Google Starts Own DNS Service: 188.8.131.52 and 184.108.40.206
Google can't get enough of the Internet. Now the company is promoting its own nameserver service that it claims is not only faster than the usual DNS, but more secure.
Why use a public DNS server when there is Google? Using the simple entry in the /etc/resolve.conf file:
nameserver 220.127.116.11 nameserver 18.104.22.168
Linux users can forego their providers' name server and go directly to Google to resolve their IP addresses to domain names. Always up and guaranteed failure-proof and intrusion-safe, says Google. The service also fits quite well within their portfolio: everyone searching the Web for something can google it, why not also IP addresses? It also makes it easier for Google to log usage records, with the result that it will now know just about everything.
The idea of an own nameserver seems trivial, yet ingeniously simple and extremely dangerous. On the one hand it allows bypassing of ISP locks on the nameserver level, on the other hand Goggle can thereby build a central monopoly with a predisposition for censorship that goes way beyond what a search engine should be capable of doing.
Benefits of the new nameserver service, according to Google, are:
- Speed, via "clever caching" and record prefetching.
- Security, with mechanisms for preventing spoofing attacks.
- Validy, by eliminating blocking, filtering or redirection.
We are faster
As usual, Google's number one concern is speed. Users of the new Public DNS service should get much greater name resolution speeds than with the average DNS service, certainly palpable by Google's infrastructure and hopefully corroborated by some testing done before the official launch. Everyone should benefit, by Google's usual claim: "We plan to share what we learn from this experimental rollout of Google Public DNS with the broader web community and other DNS providers, to improve the browsing experience for Internet users globally."
Going it all alone
Google's number two concern has also been long evident: over the years DNS has shown certain opportunities for DNS spoofing and denial-of-service (DoS) attacks that haven't received enough attention. Work on it, mainly through DNSSEC, is being done, however. All the more surprising that a company like Google that has long been entrusted with the Internet's DNS structures is now providing its own DNS solution. It seems to be easier to promote one's own service than work together to make the classic DNS service more secure. Google will therewith not win many friends in the open source arena.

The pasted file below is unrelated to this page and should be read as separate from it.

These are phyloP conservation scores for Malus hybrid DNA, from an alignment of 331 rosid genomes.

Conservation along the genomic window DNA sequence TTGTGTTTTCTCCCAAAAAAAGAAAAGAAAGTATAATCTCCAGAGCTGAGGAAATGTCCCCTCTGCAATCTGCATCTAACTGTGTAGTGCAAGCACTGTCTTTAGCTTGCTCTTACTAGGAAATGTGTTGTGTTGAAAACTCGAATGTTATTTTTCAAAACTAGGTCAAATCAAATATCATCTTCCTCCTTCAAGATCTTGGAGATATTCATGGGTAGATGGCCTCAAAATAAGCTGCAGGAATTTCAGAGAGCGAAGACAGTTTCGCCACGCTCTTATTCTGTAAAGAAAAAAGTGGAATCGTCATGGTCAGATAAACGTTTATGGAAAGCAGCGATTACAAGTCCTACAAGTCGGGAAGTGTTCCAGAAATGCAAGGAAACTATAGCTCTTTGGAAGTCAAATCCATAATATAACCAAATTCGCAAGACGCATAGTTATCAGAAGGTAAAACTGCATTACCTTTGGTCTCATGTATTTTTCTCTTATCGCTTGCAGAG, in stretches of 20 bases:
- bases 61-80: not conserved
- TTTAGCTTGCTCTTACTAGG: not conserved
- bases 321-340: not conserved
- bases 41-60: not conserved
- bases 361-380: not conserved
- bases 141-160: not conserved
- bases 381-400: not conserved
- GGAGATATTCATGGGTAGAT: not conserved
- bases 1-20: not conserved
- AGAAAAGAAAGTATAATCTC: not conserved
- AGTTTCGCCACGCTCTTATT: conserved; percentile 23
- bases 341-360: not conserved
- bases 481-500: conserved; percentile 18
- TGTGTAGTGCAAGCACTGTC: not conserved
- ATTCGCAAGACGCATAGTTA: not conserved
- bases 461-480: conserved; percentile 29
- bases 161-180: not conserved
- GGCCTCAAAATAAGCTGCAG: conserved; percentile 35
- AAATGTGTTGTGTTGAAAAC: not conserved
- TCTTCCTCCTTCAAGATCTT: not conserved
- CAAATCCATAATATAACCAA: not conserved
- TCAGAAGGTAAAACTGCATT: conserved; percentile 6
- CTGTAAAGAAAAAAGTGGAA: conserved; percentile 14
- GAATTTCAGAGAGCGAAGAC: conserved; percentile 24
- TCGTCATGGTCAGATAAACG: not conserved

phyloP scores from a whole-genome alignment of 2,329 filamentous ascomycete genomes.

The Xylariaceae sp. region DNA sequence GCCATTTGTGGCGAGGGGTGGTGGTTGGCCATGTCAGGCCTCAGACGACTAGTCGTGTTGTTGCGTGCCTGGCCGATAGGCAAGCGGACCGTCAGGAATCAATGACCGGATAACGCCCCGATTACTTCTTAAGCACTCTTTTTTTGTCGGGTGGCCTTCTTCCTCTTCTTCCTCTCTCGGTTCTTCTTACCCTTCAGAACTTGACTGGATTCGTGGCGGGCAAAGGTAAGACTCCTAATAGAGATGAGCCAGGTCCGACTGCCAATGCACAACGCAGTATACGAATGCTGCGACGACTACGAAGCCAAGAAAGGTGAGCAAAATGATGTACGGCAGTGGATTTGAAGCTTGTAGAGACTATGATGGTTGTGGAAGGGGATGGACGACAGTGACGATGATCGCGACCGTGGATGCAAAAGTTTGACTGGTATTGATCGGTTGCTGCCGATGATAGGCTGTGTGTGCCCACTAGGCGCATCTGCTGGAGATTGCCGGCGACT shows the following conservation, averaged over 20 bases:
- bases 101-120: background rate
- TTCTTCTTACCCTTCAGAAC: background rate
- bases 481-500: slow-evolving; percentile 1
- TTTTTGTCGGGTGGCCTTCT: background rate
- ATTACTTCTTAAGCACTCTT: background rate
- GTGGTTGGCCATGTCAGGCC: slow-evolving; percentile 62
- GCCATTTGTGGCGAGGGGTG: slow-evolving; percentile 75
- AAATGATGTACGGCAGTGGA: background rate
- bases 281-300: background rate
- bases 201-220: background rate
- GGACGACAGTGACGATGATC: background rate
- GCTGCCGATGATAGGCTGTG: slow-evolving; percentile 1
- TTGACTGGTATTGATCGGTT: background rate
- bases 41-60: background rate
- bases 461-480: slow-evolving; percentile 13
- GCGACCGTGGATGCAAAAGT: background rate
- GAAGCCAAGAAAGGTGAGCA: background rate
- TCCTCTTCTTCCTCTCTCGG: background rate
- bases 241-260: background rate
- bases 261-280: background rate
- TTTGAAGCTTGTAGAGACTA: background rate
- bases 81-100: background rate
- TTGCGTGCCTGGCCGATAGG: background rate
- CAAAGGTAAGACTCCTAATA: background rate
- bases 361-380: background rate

Four-inch-long computer on a stick lets you boot a full Linux system from any HDMI display device.
New statute would require companies to report break-ins to consumers.
Weird data transfer technique avoids all standard security measures.
FIDO alliance declares the beginning of the end for old-style login authentication.
The Linux New Media Awards have honored the most significant products, projects, people, and organizations for open source/Linux every year since 2000.
Legendary Uber-distro splits over the systemd controversy.
New LTS version offers many refinements for the Cinnamon and Mate desktops and significant improvement under the hood.
One of CeBIT’s most successful forums returns in 2015.
A new study says it is possible to unmask 81% of TOR users.
Redmond joins the revolution by turning the .NET Core Runtime into a GitHub project.